In Andrew Stephenson & Anil Gomes (eds.), Kant and the Mind. Oxford: Oxford University Press. pp. 86-103 (2017)
In this paper I explicate the notion of “presence” [Gegenwart] as it pertains to intuition. Specifically, I examine two central problems for the position that an empirical intuition is an immediate relation to an existing particular in one’s environment. The first stems from Kant’s description of the faculty of imagination, while the second stems from Kant’s discussion of hallucination. I shall suggest that Kant’s writings indicate at least one possible means of reconciling our two problems with a conception of “presence” such that perceptual and hallucinatory states might be understood as different kinds of intuition. This may not be sufficient to secure the relationalist’s claim that intuition is an immediate relation to an existing particular in one’s environment, but it does show that opposition to this claim will require further argument.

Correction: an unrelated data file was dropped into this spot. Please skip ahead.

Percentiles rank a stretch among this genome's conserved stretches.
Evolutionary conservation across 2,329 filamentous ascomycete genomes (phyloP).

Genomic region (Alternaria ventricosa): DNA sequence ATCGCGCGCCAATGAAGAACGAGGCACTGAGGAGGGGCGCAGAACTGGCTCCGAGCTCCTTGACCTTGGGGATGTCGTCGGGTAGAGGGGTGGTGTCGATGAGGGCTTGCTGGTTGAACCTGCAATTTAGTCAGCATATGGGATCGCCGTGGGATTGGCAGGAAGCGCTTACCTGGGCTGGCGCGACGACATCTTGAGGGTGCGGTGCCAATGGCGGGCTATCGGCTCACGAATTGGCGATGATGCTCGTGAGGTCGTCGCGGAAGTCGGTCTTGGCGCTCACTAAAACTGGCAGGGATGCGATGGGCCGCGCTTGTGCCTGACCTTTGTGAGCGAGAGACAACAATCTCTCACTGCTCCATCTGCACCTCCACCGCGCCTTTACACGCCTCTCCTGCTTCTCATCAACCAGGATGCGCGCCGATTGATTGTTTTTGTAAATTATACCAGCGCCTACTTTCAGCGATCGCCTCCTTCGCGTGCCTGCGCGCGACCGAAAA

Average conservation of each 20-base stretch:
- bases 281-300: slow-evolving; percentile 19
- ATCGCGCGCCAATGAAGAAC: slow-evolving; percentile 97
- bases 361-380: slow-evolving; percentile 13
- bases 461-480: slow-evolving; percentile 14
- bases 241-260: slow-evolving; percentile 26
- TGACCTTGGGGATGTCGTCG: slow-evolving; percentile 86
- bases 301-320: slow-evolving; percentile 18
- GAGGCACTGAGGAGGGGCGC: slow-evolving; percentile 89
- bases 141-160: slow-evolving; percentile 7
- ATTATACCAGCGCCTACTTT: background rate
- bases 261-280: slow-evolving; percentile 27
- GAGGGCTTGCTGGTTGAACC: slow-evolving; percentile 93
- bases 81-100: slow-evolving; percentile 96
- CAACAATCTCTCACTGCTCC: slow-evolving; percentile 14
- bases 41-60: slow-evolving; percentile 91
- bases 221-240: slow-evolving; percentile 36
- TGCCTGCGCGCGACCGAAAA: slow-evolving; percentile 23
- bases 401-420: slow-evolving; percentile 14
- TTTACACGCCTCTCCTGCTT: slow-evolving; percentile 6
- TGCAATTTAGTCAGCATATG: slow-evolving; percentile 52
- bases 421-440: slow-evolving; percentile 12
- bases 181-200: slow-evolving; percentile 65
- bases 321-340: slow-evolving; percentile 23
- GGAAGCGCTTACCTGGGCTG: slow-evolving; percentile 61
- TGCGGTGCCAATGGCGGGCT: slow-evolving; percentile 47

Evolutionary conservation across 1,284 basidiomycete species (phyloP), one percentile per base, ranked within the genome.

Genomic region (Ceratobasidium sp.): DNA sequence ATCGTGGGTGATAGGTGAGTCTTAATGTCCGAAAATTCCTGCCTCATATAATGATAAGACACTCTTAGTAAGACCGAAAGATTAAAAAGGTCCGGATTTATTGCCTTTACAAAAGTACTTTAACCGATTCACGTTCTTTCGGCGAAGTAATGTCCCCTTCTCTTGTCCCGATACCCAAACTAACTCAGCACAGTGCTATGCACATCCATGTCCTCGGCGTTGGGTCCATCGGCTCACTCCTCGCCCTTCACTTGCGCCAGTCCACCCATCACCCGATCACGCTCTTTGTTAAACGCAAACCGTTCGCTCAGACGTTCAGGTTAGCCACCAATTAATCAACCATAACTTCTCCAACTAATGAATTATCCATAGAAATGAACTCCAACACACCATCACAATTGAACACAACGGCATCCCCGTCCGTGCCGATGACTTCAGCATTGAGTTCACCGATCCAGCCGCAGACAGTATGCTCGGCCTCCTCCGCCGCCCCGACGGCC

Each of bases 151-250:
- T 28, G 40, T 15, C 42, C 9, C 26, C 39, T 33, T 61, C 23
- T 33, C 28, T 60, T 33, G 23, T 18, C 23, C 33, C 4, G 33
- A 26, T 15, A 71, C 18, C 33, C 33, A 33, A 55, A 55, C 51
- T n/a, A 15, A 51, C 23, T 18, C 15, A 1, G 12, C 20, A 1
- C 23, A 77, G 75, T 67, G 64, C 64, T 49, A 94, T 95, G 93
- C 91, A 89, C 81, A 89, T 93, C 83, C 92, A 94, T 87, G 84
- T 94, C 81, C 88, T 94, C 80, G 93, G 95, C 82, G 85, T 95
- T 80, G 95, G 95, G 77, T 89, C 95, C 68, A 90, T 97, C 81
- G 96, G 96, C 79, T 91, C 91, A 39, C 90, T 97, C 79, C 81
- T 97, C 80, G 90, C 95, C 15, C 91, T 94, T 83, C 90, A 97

|Keywords||hallucination imagination intuition kant perception|
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References found in this work BETA
Kant on the Object-Dependence of Intuition and Hallucination.Andrew Stephenson - 2015 - Philosophical Quarterly 65 (260):486-508.
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